Birth defects. Abnormal development and function of reproductive organs resulting from birth defects can affect fertility. One of the most common reproductive system birth defects occurs following a woman's exposure to DES (diethylstilbestrol) taken by her mother during pregnancy. In years past, DES was given to women at risk for pregnancy loss. Fetal DES exposure often causes abnormal development of the uterus and cervix.
Infection. Pelvic inflammatory disease (PID) is caused by a type of bacteria such as gonorrhea and chlamydia. PID can affect the uterus, fallopian tubes, and/or the ovaries. It can lead to pelvic adhesions and scar tissue that develops between internal organs, causing ongoing pelvic pain and the possibility of an ectopic pregnancy (the fertilized egg becomes implanted outside the uterus).
Immunological problems. A problem with a woman's immune system can lead to pregnancy loss. Antibodies (immune or protective proteins) in a woman's system can fail to recognize a pregnancy, or there may be an abnormal immune response to the pregnancy. Women can also develop antisperm antibodies which attack and destroy sperm.
Low or absent sperm production. Without proper numbers of healthy sperm, the chance of fertilization is decreased.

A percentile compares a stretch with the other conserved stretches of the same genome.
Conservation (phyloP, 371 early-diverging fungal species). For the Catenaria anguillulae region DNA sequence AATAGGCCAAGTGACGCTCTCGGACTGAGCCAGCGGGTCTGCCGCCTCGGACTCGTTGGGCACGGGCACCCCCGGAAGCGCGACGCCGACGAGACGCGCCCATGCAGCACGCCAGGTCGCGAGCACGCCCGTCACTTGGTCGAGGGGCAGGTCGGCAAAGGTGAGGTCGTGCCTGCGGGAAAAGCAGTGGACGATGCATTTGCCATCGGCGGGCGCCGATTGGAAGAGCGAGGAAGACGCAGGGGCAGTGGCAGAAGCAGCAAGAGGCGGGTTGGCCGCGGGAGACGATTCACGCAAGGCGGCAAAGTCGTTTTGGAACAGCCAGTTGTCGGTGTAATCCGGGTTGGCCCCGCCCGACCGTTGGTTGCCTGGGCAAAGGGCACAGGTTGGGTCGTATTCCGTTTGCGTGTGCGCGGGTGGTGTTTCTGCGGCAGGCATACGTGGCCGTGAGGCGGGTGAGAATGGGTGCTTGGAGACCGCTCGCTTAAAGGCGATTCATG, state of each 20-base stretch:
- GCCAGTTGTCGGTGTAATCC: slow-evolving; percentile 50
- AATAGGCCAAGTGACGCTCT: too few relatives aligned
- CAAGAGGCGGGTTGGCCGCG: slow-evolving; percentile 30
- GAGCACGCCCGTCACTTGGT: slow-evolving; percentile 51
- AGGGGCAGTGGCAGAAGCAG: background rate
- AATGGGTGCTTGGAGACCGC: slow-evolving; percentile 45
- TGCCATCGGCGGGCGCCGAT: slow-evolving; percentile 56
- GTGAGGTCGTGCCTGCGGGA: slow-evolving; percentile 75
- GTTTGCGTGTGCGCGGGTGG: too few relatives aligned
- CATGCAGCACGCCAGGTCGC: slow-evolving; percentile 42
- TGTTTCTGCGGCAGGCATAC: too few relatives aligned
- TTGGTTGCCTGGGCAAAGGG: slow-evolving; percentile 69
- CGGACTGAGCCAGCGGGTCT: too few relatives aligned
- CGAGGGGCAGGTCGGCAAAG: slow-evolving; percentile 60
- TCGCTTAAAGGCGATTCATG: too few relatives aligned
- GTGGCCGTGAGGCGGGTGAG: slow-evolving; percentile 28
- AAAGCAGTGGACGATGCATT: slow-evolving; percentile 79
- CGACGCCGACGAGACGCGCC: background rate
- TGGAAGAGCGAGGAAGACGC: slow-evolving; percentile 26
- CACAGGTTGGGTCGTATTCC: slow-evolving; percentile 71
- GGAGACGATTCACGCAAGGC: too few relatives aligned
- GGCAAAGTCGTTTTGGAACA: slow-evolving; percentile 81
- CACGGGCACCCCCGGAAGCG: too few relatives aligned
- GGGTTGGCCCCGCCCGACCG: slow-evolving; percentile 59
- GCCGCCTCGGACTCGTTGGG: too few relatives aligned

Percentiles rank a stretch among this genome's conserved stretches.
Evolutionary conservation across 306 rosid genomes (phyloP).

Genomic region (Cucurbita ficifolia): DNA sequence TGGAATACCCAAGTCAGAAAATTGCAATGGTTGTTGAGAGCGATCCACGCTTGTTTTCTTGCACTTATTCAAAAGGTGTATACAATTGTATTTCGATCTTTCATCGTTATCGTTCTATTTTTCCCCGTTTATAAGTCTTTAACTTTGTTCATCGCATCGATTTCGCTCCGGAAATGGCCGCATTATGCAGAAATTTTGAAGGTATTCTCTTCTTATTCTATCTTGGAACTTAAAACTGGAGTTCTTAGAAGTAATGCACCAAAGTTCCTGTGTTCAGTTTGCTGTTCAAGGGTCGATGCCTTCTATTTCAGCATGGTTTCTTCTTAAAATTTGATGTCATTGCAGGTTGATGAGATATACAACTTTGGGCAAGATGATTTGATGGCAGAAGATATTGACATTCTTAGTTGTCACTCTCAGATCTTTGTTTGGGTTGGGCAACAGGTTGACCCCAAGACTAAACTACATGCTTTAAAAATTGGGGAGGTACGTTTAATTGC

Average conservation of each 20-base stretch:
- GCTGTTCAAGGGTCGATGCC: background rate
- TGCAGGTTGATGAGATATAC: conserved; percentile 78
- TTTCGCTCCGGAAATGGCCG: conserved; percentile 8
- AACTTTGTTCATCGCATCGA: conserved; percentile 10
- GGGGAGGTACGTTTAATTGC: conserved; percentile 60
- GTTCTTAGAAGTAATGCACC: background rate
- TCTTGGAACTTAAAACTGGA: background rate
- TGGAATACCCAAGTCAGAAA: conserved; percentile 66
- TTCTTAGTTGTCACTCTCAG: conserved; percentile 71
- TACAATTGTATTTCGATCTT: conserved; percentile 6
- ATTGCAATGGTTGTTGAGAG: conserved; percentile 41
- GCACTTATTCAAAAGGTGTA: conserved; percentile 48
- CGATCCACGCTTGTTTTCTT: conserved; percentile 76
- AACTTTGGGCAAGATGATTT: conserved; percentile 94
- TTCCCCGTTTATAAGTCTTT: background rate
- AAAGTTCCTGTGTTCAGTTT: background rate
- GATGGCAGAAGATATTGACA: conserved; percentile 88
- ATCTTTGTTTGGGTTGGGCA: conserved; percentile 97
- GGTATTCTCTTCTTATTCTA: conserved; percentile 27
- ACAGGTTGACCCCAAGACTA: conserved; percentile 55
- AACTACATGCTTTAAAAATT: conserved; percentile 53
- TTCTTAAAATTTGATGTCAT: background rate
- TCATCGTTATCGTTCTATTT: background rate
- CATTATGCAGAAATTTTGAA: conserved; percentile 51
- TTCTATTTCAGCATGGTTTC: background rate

Abnormal sperm function. Sperm must have proper motility and the ability to penetrate the egg.
Varicocele. This is a condition in which varicose veins develop around the testes. It is a very common cause of male factor infertility and is usually treatable and reversible with surgery.
Lifestyle. Use of recreational drugs (i.e., marijuana, cocaine), heavy alcohol use, cigarette smoking, certain medications, and excessive heat to the genital area (as in hot tubs) can affect sperm quality and function.
Hormonal disorders. Improper male hormone or endocrine function can affect sperm production and fertilization ability.
Chromosomal defects. Certain chromosomal abnormalities are associated with male infertility.